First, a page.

In order to make sensible choices about which tests to administer and which to leave out, teachers first need to understand what each of the tests is for. To develop an understanding of the tests, teachers are advised to study Chapters 4, 5 and 7. It should be noted that the Single Word Reading test is the only one in the LASS suite for which scores are not distributed in a normal curve. In fact, there is a significant negative skew, indicating that most students will achieve a maximum or near-maximum performance (in statistical terms this is sometimes referred to as a ‘ceiling effect’). The Single Word Reading test does not have sufficient sensitivity to discriminate amongst students within the average range, and so its use should be confined to students who are significantly behind in reading development, either to determine their attainment level or evaluate progress. 

Whichever strategy teachers adopt for selecting LASS tests for administration to any given student, it is strongly recommended that first they should familiarise themselves thoroughly with all the tests, how they are delivered and what cognitive abilities they measure. In other words, to make the most effective use of LASS, teachers need to know about all the ‘tools’ in the LASS ‘kit’, what they are for and how they are used. This will require trying out the tests as well as consulting the relevant sections of this manual. Only then can teachers make an informed professional decision about how best to use LASS to meet their particular assessment needs.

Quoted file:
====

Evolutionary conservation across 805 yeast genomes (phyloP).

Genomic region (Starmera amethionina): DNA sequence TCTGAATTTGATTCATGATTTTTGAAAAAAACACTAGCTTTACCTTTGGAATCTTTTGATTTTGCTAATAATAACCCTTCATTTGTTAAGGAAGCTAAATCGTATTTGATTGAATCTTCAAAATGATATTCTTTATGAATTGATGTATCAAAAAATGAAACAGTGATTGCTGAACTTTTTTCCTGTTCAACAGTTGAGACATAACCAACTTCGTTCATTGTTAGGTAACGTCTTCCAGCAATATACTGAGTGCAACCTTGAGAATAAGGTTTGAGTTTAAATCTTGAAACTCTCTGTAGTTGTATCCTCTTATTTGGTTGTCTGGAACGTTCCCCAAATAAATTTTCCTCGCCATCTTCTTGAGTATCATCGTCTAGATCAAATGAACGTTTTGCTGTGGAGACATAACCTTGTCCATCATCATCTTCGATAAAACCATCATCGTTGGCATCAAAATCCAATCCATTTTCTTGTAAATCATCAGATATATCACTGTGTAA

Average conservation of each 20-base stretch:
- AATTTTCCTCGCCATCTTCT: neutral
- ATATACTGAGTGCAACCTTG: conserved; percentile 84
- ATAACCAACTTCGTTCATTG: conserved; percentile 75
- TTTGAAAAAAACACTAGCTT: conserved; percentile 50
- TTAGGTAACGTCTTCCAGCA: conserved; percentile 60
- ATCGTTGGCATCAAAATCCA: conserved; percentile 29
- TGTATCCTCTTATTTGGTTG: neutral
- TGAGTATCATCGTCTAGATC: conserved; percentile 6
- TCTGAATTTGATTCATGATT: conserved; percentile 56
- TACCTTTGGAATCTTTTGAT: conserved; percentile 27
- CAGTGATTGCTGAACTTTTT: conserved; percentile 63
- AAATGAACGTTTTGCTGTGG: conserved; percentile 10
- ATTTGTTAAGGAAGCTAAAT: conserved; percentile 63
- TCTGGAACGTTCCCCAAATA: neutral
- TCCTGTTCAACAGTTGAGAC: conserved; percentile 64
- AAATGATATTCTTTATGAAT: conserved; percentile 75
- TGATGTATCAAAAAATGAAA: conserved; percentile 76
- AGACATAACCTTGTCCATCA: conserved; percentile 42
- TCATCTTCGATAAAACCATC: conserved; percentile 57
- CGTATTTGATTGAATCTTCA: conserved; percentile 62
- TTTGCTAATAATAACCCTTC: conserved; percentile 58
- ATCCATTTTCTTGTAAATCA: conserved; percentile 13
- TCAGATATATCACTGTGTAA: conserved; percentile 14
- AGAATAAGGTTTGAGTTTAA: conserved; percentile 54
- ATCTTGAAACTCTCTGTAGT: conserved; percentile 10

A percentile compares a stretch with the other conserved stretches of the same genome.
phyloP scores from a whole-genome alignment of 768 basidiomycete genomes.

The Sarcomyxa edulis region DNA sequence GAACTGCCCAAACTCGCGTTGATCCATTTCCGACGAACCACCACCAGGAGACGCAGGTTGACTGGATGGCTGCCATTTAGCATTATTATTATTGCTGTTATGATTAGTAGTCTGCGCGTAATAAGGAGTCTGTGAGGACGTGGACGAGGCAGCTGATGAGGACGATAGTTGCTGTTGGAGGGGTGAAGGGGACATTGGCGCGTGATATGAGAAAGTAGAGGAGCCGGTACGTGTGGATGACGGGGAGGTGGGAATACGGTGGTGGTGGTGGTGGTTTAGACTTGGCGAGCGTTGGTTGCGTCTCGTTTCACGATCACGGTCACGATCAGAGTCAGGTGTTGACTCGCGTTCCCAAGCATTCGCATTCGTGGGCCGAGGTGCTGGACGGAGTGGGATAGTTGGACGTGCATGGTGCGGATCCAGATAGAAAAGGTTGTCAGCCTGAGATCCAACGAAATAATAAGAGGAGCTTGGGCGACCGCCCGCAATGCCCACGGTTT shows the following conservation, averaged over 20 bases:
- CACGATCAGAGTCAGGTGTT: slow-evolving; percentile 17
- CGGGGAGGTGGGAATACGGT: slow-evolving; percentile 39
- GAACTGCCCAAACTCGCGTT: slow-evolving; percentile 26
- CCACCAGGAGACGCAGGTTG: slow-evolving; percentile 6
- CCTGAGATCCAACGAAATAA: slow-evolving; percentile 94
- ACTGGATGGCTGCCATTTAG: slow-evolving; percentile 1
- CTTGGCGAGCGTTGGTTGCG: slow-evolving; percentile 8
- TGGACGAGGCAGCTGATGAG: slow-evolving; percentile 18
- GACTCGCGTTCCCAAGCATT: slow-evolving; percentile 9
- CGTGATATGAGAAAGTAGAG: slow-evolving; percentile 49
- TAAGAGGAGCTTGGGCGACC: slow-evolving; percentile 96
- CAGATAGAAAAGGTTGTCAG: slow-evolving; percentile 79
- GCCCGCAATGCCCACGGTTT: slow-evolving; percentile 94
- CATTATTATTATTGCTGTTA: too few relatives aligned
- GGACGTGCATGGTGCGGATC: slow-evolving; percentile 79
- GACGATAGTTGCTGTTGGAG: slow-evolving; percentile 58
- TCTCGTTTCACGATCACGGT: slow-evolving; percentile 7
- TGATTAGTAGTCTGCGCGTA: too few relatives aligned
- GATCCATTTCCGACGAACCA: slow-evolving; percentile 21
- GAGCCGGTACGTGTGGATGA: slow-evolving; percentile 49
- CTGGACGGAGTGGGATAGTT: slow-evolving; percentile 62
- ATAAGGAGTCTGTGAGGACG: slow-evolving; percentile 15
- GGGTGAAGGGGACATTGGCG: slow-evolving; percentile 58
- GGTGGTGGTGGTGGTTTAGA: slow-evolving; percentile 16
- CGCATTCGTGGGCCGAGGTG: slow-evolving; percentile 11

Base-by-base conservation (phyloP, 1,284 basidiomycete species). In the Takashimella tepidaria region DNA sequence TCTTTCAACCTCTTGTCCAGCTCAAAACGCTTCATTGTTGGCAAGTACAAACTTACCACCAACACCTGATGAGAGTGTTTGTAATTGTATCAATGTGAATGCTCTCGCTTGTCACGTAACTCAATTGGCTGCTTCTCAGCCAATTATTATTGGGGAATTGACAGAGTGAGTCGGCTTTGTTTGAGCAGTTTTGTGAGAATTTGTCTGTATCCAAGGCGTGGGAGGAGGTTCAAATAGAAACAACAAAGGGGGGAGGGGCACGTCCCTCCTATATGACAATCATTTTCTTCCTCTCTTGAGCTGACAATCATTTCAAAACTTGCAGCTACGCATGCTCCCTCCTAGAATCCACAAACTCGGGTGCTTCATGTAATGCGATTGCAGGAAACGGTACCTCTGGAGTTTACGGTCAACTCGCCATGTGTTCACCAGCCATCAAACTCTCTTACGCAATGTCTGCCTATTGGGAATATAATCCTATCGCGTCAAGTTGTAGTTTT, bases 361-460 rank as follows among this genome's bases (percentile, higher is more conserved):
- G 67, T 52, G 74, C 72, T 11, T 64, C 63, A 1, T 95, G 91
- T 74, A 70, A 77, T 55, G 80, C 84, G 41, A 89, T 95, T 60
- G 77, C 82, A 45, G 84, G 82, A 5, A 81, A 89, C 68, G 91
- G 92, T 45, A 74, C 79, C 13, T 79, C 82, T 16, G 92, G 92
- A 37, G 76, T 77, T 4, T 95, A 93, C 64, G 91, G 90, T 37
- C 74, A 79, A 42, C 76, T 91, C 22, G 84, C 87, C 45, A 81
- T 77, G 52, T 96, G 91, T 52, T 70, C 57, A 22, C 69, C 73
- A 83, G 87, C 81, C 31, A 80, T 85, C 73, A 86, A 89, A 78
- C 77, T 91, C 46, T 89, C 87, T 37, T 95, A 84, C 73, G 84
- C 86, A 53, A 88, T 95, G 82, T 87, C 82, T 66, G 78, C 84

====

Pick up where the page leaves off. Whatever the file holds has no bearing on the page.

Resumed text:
Order in which the tests are administered

The order in which LASS tests are attempted is not particularly important. As teachers become more experienced with the program, they will find that they develop their own views about what tests are most useful to begin with, or to use in certain cases.

Number of tests to be administered per session

It should be obvious that a satisfactory test result cannot be obtained if students are not attending to the tasks and attempting to do their best. However, the LASS tests are mentally demanding and students can easily become mentally fatigued after a few tests. The effort that they apply can diminish significantly, although they may still enjoy the activity. Consequently, even though students may express a desire to continue it is recommended that the teacher or supervisor should use his or her discretion in deciding whether or not to administer more tests in the current session. Many teachers find that three or four tests per student are sufficient in any one continuous session. However, this may vary according to the concentration level of the student and other factors. Some students in this age range are quite capable of completing all tests in a single session.

Switching the cartoons on/off

Each test in LASS (in the stand-alone version only) can be preceded by (and closed) with a humorous animated cartoon. These cartoons have been designed with students of this age in mind and each last about one minute or less. They provide additional stimulation and interest as well as helping to engage students who might otherwise be difficult to assess. The cartoons setting is normally off, though they can be turned on for one or multiple students by altering the ‘Show cartoons’ setting on the ‘Security’ menu in the Reports and Administration section of the LASS software.

Note: This option has been discontinued in the networked edition of LASS 11-15.

Is the assessment being conducted fairly?

In order for the assessment to be ‘fair’ (i.e. to give a reasonably accurate representation of the student’s abilities) it is essential for the supervisor to ensure that during the test: